As I look back at the years I've been going to the Park, I am grateful that there is a place like Disneyland in our world.
It is an odd fact that it exists, actually.
Uniquely American, it is international in its appeal.
It was creatively conceived, but delicately and precisely engineered.
A small world unto itself, it is tucked behind a large berm in the middle of modern Orange County.
From Main Street Americana to jungle rivers to ghosts and pirates, it plunges visitors into imaginative fantasy worlds that are at once real and completely made up.
I do not think it could have been built today.
The manner in which Walt and his team of artists, designers, architects and engineers went about creating, designing and then building the Park was unique to say the least.
Why is it so darn appealing, so deeply "connected," to so many people?
Dole Whip addiction?
A powerful link to our youth?
I will never be able to frame a satisfactory answer.
Look at this silly blog.
How could one place inspire one person to post hundreds of times to four (4) people he hardly knows----(sorry, Mom, that wasn't meant for you!)?
If you told me---assuming no Disneyland existed---that I would spend time in a boat, going in a circle through jungle scenes, repeating tired old jokes to 30 to 40 people trapped on the vessel with me, and would somehow enjoy this experience enough to blog about it almost 25 years later...I think I would seriously question whether you had adequate control of your faculties. That is, I'd think you were nuts.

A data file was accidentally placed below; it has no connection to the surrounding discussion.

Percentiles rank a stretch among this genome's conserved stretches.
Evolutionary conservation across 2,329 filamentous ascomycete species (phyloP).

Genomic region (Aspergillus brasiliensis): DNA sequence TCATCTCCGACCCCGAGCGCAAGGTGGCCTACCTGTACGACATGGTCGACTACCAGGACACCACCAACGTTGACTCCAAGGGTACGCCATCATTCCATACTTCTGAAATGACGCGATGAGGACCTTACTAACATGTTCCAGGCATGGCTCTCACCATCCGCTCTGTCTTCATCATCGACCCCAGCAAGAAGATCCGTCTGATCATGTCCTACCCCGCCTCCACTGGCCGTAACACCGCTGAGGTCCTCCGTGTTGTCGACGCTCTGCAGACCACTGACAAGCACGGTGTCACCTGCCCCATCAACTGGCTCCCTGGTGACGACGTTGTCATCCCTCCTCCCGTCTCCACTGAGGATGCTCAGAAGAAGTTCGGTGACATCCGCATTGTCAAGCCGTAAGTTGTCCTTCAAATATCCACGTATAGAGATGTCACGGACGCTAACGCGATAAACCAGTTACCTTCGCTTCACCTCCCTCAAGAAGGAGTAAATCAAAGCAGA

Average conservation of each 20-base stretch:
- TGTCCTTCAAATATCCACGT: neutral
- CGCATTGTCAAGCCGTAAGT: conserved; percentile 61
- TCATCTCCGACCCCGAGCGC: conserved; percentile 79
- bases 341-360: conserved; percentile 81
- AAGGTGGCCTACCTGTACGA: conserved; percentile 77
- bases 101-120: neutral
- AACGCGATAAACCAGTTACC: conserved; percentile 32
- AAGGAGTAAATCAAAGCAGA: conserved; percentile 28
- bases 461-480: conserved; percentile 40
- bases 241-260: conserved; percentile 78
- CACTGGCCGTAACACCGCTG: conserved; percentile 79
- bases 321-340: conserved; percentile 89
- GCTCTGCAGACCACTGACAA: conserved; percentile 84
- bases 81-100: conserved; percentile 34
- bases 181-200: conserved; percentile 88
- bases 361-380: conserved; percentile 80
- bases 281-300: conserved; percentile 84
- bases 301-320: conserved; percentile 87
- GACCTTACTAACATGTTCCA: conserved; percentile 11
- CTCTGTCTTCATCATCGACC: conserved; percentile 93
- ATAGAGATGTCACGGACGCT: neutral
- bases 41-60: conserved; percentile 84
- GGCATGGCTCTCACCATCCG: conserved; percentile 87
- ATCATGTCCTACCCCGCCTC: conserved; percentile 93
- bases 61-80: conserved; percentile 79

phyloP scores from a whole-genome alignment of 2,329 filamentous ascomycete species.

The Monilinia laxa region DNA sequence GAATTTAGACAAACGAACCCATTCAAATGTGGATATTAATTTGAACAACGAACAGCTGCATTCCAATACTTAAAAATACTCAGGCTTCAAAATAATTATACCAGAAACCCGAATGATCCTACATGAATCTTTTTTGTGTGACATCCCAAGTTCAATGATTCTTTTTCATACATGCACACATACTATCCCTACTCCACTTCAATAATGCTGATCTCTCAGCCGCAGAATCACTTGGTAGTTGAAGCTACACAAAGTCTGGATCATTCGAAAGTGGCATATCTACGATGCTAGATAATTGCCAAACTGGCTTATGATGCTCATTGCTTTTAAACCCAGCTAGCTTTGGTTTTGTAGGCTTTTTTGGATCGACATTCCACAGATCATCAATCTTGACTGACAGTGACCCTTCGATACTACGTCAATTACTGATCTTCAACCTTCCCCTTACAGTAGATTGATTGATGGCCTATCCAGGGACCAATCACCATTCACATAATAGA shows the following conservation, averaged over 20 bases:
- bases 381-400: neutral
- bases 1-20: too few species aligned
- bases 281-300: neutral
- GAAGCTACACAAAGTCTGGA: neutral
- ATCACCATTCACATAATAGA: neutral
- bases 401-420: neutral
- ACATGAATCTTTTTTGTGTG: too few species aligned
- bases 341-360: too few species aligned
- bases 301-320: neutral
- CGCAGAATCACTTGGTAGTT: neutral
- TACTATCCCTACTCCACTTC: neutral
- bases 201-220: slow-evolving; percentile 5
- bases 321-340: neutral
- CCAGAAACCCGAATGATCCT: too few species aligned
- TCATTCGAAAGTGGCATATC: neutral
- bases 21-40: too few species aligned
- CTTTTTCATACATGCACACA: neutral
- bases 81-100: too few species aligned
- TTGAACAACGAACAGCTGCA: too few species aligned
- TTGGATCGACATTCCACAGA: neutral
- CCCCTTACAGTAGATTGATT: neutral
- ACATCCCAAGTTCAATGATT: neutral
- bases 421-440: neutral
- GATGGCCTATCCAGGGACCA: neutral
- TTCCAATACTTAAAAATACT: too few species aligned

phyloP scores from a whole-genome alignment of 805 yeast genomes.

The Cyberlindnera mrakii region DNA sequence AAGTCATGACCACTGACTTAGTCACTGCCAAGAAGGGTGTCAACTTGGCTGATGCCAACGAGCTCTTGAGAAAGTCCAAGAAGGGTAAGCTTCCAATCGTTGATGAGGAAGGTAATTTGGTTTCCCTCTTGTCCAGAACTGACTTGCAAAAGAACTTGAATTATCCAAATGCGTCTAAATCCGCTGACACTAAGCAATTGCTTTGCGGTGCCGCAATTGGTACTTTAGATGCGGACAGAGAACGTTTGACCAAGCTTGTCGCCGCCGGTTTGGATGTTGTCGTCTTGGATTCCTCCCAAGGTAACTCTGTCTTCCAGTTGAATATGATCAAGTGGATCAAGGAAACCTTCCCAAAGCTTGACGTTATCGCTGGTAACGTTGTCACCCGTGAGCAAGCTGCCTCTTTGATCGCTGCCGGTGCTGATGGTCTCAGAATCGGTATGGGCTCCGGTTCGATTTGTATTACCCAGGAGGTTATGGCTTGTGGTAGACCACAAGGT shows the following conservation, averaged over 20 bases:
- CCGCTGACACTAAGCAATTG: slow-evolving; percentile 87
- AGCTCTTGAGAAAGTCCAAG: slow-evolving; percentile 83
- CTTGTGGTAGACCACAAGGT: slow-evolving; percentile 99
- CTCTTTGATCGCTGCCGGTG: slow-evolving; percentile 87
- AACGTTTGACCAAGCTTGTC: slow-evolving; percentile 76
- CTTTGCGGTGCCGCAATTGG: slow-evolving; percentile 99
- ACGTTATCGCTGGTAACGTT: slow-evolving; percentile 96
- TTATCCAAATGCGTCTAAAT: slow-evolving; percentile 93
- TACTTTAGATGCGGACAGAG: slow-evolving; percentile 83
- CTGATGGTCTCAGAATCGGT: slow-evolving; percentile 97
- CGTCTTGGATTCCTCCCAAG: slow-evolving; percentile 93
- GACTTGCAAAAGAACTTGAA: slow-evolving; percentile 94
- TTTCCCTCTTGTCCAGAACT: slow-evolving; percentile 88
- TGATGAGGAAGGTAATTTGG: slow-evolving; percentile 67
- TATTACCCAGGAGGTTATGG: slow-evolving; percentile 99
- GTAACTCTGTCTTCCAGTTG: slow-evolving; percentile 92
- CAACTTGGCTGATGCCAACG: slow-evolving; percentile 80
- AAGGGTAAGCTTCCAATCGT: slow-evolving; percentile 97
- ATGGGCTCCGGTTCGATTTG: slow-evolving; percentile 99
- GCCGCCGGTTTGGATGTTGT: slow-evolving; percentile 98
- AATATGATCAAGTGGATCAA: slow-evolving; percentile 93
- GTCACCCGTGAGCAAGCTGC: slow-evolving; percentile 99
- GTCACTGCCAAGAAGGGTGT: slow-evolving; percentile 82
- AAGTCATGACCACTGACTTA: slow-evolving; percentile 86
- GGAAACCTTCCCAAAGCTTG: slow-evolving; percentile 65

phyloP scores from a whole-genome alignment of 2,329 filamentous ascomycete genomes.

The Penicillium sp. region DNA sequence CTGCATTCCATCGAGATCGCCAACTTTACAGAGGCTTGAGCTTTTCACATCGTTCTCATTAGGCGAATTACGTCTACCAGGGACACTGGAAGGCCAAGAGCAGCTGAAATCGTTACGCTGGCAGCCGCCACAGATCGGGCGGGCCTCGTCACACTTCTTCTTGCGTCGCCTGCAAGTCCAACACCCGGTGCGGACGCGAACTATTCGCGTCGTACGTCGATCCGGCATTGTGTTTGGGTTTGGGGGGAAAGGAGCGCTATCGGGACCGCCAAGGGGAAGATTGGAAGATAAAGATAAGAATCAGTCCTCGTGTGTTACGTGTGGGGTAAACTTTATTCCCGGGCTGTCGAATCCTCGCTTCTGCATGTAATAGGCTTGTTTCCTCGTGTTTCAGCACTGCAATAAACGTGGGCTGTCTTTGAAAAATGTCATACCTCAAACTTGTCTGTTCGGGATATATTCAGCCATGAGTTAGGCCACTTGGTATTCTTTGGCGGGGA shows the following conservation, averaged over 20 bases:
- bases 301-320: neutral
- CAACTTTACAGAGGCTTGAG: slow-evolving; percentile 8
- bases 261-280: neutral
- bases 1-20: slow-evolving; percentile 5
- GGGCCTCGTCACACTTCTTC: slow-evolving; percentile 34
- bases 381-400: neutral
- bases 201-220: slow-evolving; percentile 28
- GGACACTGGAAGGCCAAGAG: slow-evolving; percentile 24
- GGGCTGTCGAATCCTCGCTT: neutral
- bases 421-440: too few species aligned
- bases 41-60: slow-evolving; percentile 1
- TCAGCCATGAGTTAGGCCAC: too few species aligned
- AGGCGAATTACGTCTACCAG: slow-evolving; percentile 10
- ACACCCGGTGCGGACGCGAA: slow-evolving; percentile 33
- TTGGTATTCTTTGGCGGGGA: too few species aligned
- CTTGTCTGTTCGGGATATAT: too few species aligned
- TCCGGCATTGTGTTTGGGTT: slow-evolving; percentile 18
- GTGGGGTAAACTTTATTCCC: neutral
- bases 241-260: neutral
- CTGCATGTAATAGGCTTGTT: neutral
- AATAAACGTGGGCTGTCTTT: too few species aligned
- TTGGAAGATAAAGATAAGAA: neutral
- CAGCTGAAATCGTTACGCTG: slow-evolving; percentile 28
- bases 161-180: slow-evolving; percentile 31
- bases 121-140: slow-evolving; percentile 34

Most experiences in life that are repeated over and over become a bore or a chore or both.
Only truly good songs can we hear again and again, with each time sounding as great as the first time we heard it.
How many times have I been to the Park over my life?
I have really lost track.
Why is each time new and different?
Why isn't it "the same old Castle, the same old Main Street, the same boring old Matterhorn, the same old Pirates burning down the same old seaport?"
Really, if I went anywhere else on the planet as many times as I've been to the Park, I am quite sure it would get old and I would just stop going at some point.
So, to Walt Disney, Harper Goff, Admiral Joe Fowler, X Atencio, Marc Davis, Sam McKim, Mary Blair, Marty Sklar, Tony Baxter, Bob Gurr, Rolly Crump, Claude Coats, Roger Broggie, Harriet Burns, Yale Gracey, John Hench, Herb Ryman, and the countless other talented folks who made the modern Park a real place for us to experience, I say thank you.
Thank you for this special place.
Thanks for doing the impossible because, "the impossible is fun," as Walt once famously said.
Here's to Disneyland!!
"That's all I've got to say about that." ---F. Gump